“What I love about Dana Roeser’s poems is the way they unfold—beginning with the first glimpse; their formal or ‘razored’ look on the page—and how these energetic narratives split into complexities of rhetoric and landscape—fictions full of characters the poet presents in a full-blown orchestration of the self that is anything but ordinary or self-indulgent. Halfway through a typical Roeser poem I find my breathing has been changed—I’m that caught up in the performance and the story. There is a plushly confessional core to the poems, and yet the self-deprecating humor and the velocity—I’d call this Roeser’s Voice—save them from any possibility of bathos. Instead, I end up feeling moved beyond measure by this poet’s spirit, as reflected in the poems, in the face of failures and unrelenting desire. A lyric poet who writes narrative poems, Dana Roeser is a poet who transcends classification.”—David Dodd Lee
“Dana Roeser is an aficionado of fear. Radical anxiety flows into every corner of experience for this poet, and becomes a lifestyle. Desperation is daily. ‘I // wake in the dark / trying to assemble // a lexicon, / to make a coherent // line—in the dark / I scratched // words on top of each / other on a // pad by the bed / “Torture, / torture, torture.” At the time / I thought it // brilliant.’ If you find that passage thrillingly alive and nervy and funny and scary, then Dana Roeser is a poet for you to check out. She’s no smoothie, and no chicken-disjunctivist. She is an existential protester.”—Mark Halliday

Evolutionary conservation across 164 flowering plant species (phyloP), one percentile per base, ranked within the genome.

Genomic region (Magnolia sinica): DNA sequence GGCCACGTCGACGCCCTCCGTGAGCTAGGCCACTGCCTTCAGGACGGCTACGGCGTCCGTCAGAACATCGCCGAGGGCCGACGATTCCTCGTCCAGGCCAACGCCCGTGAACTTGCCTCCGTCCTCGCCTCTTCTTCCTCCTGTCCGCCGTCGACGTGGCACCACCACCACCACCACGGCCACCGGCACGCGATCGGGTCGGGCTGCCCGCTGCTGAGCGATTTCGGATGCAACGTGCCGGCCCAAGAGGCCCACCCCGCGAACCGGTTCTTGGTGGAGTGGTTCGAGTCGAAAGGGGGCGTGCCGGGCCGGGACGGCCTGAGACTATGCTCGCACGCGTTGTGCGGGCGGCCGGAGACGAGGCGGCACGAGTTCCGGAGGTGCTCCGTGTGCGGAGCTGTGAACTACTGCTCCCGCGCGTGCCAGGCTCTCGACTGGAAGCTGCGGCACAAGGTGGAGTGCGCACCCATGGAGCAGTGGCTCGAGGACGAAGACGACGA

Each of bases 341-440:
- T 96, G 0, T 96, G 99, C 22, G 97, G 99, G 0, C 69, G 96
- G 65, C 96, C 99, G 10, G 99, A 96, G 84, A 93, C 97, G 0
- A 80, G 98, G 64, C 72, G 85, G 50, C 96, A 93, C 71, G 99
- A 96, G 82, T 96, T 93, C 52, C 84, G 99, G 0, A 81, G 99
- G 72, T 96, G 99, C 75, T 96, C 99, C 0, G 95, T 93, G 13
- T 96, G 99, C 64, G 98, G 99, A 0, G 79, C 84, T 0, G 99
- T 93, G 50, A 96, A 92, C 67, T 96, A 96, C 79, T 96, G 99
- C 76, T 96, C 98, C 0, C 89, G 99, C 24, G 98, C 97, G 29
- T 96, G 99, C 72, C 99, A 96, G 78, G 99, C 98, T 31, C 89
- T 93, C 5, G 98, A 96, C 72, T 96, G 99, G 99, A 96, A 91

“From Mass to twelve-step meetings, voodoo dolls to rosary beads, the poems in Dana Roeser’s The Theme of Tonight’s Party Has Been Changed are concerned finally with ‘the corporeal self’—vulnerable and resilient. Roeser is a poet of fierce intelligence and high creative metabolism, and there is unmistakable urgency in these narratives, the poems’ structures expansive, ‘stealthy, labyrinthine,’ and irresistible.”—Claudia Emerson
In the Truth Room
“Dana Roeser’s second collection, In the Truth Room, is a face-to-face with those propulsive forces that shape contemporary life: the push and pull of a difficult marriage, raising children, the deaths of parents and friends. An eye for poignant detail and a gift for seeing the metaphorical possibilities of the everyday characterize Roeser’s best work. Throughout In the Truth Room, the reader feels the pressure of autobiography, the poet’s lived experience, conveyed by a persona who is at once familiar and fresh.”
MacDonald, Catherine. “Making a Map of the River, by Thorpe Moeckel, and In the Truth Room, by Dana Roeser.” Blackbird 8:1 (Spring 2009). www.blackbird.vcu.edu
Winner of the 2008 Morse Poetry Prize
“These poems are ultimately triumphant in the face of loss, rejecting expected pity and bitterness in favor of a languishing in everyday details. As an alternative to narrative and logic, these poems are your childhood friends who have linked arms and make a joint effort to walk side-by-side, thoughtless of anything that might prevent their journey and thus, triumphant over any obstacle. The only possible threat to their success is a thoughtless reader. Like all associative poems, diligence is required; after all these are not your associations but those of another you are following. But your diligence will be rewarded handsomely; Roeser’s slippery slope line breaks, as well as the frequent joy and celebration in these lines, will make you glad you came along.”
Winner of the 2004 Samuel French Morse Poetry Prize